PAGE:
Many of today’s new products are built around polymer substrates. The light weight and sometimes flexible products have advantages over more traditional glass and metal. However to make them truly useful and robust, coatings have to be applied to the polymers.
Today’s modern manufacturing sector, from electronics to automotive to biomedical devices, use physical vapour deposition to create coatings. This process gives the manufacturer control over the coating properties at a speed appropriate for mass production of products. In the past decades manufacturers have been increasingly looking to polymers as their substrate of choice. But when polymer substrates are used, rather than glass or metal, the link between process and properties is not so clear.
Many research groups across the globe are now trying to understand the fundamental science behind how coatings deposit and grow on polymers. One team from the University of South Australia’s Future Industries Institute is advancing the fundamental understanding to engage manufacturers in all new product development. An example being, the world’s first plastic automotive rear-view mirror.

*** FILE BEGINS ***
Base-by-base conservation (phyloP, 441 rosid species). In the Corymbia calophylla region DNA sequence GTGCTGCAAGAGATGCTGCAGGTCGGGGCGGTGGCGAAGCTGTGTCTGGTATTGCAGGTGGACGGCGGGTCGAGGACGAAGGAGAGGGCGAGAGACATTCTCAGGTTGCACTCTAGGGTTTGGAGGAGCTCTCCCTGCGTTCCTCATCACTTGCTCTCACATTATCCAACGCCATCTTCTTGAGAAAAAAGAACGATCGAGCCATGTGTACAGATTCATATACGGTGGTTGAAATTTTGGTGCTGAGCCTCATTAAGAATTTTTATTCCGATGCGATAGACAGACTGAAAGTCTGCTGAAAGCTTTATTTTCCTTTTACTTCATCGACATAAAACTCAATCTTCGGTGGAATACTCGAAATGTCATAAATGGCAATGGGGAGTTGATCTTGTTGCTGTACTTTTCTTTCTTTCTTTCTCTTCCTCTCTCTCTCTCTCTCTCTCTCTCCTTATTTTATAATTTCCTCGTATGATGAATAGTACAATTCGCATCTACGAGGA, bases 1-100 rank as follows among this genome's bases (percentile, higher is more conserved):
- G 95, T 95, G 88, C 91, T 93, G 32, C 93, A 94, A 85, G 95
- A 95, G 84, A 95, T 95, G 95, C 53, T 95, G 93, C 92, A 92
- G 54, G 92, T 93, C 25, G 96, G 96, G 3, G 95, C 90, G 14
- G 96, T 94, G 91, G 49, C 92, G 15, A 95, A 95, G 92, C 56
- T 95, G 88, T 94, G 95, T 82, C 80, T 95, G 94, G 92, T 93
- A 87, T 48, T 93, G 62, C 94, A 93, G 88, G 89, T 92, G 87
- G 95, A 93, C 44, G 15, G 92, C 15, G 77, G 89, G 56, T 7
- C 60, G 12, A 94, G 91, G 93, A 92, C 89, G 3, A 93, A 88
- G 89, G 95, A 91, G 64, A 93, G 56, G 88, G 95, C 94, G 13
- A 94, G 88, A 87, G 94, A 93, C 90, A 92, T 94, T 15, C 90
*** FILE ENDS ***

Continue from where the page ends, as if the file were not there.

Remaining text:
In their review article, Evans and co-workers from the Future Industries Institute discuss the key global research that is unlocking the secrets to coatings on polymer substrates. These investigations have for example revealed complex interactions between the coating and polymer. Because polymers are very different from glass and metals, their interaction with the depositing coating leads to very exotic outcomes. Such outcomes that were once seen as undesirable issues, are being transformed into new functionality to create products not achievable using other substrates.